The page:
I don't think the first part (everyone must earn a living) a "moral" position - it's an economic one. Fundamentally, economies are about raw materials and labor. The connection is getting tenuous already, and that's causing problems. -- there's certainly no raw materials, and very little labor, in the multi-trillion dollar financial industry.
There's plenty of room in that model for kindness to those who can't pull their weight economically (most entitlements), and for ensuring that basic needs are met regardless of individual economic output (e.g., minimum wage).
In a world where robots do all the labor and gather all of the raw materials, presumably their labor and raw materials will go toward making humans comfortable. Do we distribute that comfort evenly? The bulk of human history indicates that's impractical and impossible. Do we choose the current least-bad thing known to civilization: base the distribution of the robots' output on some kind of market system? If so, how does the market find a price? What do humans bring to a transaction involving, say, robot-farmed potatoes?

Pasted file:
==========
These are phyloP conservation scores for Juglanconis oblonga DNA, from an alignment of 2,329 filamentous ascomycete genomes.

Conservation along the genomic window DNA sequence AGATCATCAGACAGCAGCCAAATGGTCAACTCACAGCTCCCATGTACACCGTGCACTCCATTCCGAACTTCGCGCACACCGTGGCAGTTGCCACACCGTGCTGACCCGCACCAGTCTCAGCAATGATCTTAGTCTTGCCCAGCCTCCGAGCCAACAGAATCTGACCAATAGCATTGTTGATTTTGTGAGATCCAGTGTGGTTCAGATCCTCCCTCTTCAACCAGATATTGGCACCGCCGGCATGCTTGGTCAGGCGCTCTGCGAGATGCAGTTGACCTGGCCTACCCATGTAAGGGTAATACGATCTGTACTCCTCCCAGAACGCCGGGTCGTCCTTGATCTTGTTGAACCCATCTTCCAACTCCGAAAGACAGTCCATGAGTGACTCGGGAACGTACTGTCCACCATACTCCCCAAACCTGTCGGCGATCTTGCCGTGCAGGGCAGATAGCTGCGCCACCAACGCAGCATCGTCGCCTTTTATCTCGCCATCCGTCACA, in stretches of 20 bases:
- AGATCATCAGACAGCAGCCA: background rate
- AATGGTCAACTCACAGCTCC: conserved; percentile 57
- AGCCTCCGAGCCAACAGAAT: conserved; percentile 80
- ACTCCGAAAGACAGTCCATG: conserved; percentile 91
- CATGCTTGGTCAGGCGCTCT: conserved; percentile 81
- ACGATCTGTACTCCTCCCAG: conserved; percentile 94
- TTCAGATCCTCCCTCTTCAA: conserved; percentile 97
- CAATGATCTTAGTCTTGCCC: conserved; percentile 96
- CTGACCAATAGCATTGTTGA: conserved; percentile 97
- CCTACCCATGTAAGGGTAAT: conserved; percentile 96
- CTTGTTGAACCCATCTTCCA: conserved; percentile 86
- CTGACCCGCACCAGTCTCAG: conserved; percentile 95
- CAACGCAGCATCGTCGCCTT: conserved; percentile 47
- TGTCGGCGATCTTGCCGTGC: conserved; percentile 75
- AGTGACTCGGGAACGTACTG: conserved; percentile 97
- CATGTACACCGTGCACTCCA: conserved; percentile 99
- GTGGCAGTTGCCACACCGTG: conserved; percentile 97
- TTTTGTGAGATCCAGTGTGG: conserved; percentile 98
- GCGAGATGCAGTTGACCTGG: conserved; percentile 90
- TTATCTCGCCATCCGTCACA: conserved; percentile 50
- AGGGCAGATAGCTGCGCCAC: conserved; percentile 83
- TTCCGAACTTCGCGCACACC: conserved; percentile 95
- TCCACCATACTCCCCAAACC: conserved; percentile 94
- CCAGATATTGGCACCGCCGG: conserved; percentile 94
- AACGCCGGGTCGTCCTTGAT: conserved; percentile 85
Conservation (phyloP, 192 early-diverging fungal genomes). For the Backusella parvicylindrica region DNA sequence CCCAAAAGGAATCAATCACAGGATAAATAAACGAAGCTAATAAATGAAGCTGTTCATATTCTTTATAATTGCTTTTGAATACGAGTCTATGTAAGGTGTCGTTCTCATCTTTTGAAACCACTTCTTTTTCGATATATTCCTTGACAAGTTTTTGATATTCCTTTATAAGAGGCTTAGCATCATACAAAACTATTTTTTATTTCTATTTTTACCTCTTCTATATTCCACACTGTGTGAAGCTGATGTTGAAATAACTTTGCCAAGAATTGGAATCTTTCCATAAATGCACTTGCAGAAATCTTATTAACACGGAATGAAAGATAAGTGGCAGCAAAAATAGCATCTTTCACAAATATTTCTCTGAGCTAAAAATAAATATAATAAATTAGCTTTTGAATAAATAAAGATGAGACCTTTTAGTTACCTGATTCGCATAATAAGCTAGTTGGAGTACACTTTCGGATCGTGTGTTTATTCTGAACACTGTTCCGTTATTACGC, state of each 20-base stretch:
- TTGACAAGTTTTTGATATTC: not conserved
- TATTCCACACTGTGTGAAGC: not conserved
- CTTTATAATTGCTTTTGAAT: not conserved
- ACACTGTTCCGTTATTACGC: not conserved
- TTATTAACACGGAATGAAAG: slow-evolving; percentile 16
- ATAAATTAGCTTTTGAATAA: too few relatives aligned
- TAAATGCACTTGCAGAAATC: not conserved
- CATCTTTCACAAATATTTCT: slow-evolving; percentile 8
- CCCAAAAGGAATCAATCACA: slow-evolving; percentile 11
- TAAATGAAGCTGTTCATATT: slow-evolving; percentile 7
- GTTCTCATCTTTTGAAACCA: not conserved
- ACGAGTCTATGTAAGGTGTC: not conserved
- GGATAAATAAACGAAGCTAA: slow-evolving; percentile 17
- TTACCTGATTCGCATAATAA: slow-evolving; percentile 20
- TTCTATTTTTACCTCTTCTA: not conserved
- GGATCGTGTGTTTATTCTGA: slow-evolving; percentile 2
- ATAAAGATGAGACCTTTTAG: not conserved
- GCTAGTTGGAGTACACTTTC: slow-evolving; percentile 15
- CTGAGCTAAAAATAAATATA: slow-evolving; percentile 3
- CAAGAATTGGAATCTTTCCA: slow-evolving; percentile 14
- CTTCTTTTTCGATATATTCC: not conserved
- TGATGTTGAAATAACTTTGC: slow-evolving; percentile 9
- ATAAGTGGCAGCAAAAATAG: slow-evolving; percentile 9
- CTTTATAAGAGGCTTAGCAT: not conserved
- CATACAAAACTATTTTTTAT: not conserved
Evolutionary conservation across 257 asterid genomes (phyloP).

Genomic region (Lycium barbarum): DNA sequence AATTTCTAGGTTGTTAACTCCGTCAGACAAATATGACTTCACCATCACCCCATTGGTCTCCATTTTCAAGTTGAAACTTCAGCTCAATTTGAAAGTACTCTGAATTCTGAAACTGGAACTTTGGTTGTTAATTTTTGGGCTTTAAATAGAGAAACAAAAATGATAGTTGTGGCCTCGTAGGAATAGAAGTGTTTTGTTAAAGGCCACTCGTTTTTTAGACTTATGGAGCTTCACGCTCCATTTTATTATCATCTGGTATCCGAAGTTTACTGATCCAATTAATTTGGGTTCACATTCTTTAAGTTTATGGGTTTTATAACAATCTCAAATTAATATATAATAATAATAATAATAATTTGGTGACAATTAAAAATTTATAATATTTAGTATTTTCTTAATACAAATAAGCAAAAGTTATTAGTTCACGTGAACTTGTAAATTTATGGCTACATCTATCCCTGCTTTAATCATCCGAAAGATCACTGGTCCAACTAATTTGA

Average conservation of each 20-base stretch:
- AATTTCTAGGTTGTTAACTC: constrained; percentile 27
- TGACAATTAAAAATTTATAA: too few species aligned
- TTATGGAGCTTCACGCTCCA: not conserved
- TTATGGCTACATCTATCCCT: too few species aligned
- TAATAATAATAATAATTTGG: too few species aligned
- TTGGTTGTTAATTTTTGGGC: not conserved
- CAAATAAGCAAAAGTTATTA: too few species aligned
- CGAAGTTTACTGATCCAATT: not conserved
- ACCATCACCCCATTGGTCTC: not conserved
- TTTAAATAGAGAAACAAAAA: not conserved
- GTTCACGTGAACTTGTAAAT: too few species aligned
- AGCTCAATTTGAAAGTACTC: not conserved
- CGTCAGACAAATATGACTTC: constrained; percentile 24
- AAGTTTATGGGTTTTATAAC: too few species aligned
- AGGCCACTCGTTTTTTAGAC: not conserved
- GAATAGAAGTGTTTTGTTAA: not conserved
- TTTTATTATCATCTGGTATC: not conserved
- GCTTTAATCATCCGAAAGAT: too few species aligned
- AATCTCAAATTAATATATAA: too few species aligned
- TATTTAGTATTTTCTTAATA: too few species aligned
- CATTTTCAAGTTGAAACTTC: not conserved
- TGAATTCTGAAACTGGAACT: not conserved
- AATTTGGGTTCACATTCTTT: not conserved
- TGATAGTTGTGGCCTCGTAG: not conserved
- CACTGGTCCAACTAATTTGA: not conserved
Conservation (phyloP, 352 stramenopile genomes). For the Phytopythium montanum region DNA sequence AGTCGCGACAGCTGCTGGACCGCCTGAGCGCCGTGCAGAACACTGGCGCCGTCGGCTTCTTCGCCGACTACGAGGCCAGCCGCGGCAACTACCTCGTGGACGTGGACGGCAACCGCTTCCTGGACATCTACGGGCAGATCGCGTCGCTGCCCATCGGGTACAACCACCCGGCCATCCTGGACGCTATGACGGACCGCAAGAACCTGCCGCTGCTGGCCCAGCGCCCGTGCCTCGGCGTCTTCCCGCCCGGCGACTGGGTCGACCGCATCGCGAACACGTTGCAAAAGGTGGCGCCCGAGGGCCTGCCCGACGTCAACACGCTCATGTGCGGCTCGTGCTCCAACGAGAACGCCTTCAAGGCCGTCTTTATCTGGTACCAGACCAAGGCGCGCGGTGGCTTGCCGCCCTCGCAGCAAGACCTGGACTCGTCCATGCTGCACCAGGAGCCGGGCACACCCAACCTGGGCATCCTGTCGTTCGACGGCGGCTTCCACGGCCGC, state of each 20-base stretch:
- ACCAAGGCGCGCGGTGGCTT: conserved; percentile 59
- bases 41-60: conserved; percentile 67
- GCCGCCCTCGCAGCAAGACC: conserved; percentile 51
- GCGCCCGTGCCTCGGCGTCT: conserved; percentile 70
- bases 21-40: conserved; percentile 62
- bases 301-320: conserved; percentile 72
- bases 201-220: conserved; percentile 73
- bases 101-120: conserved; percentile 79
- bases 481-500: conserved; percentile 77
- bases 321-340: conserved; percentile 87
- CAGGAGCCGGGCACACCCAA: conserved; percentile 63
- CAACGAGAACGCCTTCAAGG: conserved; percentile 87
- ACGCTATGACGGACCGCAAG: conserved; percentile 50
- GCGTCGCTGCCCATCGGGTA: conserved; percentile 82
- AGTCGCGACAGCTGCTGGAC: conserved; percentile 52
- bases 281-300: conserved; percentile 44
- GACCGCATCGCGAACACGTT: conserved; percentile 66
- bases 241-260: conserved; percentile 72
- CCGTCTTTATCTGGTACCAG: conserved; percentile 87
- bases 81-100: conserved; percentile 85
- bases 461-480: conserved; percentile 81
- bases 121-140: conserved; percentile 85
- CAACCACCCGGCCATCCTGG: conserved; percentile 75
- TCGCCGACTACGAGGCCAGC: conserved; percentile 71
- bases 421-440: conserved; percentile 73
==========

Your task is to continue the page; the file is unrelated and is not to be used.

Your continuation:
Most of the bubbles we've seen recently are due to markets being unable to find prices because they have become disconnected from fundamentals - either because the market has no fundamentals (the finance industry), or because the fundamentals have become distorted (housing).